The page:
My interesting read of the week popped up from Medium, with a fantastic article by Ben Freeland titled “When Does Good Art By Awful People Become Untouchable?”. My current fascination with discrimination and history certainly was looking for interesting articles around that topic, and this article had me thinking deeply.
Today in my collection, one of my multitalented coworkers (the lovely Tash) found a rice tin in a box of items we had been considering for an exhibition. The rice tin is likely the right time period, is in surprisingly good condition and completely unable to be used. Why? Because it’s trimmed in swastikas.
As someone who wants to teach good history and stare unflinchingly at challenging narratives, part of me rails against not displaying this, purely because someone might interpret it as an item that supports Nazi symbolism. I want to have deep conversations about the rich history that the symbol has and explain that it’s only problematic when used in conjunction with white supremacy.
This symbol is a little like an artist that has become undone by their own criminal behaviours. Admittedly, the symbol itself has never committed and act, but people have used it with intention and now it has this contextual history linking it directly to harm and pain. Would I display this in a war exhibition? Absolutely yes to create those strong links to that period. Will I place it in an exhibition knowing that the symbol causes fear and distrust? Absolutely not. The conversations about how a swastikas can be used is not necessary in a cute little cottage talking about early Australian life.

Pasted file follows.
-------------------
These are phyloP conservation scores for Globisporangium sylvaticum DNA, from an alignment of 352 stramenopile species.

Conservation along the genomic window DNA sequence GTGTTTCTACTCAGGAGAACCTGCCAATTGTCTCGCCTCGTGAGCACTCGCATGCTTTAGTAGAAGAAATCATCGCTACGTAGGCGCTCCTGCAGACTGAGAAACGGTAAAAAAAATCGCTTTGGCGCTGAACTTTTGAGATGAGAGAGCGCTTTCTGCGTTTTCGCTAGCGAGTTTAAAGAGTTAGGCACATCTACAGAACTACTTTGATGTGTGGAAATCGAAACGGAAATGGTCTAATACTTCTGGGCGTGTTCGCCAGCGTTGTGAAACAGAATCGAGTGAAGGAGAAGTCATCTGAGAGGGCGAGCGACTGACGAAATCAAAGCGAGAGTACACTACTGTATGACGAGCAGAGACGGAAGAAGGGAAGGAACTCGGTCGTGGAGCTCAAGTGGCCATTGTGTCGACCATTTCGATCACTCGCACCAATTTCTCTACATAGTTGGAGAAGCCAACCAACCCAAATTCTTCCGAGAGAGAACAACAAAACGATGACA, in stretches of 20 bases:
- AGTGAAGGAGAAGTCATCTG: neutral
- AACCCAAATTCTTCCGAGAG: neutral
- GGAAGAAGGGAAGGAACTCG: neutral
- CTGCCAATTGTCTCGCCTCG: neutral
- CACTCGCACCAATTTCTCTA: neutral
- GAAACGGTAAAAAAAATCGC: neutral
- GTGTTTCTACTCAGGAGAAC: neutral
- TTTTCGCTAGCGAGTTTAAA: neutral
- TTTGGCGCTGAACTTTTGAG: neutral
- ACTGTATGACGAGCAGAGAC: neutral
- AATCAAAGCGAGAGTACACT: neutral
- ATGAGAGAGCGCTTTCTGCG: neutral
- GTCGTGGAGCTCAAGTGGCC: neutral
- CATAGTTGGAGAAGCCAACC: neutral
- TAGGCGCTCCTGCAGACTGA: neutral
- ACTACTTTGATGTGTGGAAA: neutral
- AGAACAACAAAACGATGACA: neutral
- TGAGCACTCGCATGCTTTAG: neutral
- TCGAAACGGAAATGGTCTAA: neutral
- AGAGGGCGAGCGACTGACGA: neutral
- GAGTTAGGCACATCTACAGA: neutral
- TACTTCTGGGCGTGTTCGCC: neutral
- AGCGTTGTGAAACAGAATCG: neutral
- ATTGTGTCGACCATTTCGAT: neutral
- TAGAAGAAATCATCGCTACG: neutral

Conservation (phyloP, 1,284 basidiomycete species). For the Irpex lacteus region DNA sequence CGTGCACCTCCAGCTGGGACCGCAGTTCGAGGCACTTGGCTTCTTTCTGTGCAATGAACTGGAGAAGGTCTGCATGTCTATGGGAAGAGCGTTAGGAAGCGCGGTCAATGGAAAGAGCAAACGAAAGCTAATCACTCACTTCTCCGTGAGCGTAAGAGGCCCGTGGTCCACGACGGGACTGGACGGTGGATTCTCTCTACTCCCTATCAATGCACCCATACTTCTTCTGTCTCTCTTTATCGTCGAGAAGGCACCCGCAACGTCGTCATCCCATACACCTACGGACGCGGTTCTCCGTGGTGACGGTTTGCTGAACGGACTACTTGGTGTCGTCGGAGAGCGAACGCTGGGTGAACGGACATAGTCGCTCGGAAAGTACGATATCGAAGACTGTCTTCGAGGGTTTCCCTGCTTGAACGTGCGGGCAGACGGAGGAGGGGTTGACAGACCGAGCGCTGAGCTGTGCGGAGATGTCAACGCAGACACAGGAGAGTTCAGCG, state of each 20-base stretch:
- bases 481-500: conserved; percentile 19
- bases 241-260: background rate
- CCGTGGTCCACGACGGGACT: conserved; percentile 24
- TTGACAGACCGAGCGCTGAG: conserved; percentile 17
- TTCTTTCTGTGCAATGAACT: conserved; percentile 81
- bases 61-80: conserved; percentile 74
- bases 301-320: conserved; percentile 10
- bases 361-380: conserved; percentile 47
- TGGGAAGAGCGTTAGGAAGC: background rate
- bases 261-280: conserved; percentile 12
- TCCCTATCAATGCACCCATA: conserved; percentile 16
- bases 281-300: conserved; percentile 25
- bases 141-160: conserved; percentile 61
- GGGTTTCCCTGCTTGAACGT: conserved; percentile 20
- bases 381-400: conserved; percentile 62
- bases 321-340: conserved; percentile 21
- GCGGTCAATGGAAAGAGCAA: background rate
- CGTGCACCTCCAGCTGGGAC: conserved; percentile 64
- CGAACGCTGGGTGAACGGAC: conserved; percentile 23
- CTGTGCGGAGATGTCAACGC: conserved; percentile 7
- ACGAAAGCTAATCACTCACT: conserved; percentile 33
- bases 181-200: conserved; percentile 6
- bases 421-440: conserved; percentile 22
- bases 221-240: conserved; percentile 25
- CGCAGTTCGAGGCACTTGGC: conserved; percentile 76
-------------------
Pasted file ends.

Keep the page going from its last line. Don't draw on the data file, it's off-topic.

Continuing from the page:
The article asks when is too soon, to allow art to become seen almost separately from it’s creator. I think this is really tided up with how long that person, or art, or thing, is used as a potential rally to arms for those who seek to justify a moral corrupt position. Richard Wagner, mentioned in the article for his strong links to the Third Reich, is likely not being listened to in reverence by those who currently ascribe to Nazi leanings. Swastikas certainly are. Even if something is no longer used for potential harm, historical narratives should not ignore that history but use it as part of it’s diverse history. Embracing the power of Wagner’s music, does not mean we should ignore that he was, likely, an awful person. His skills in music should not equate a get out of jail card for the impact he had on the people he effected. It may not be too soon for Wagner, but it still is for many others.
That rice tin may never go on display. Or it could stop being actively used, and with some distance maybe we can have some of those discussions in unexpected museums and heritage houses. Maslow hierarchy of needs tells us that you can’t be an open learner and deep thinker if you are afraid of being damaged. For the moment, it’s too soon. That very average tin could inspire even one person to not feel safe in an environment, and that is one too many for me.
Ben Freelands article can be found here: https://medium.com/@benfreeland/when-does-good-art-by-awful-people-become-untouchable-b24b8fdd118f
Museum working, game playing and dog loving geek. Tune in for musings about the GLAM sector, and generally geekiness.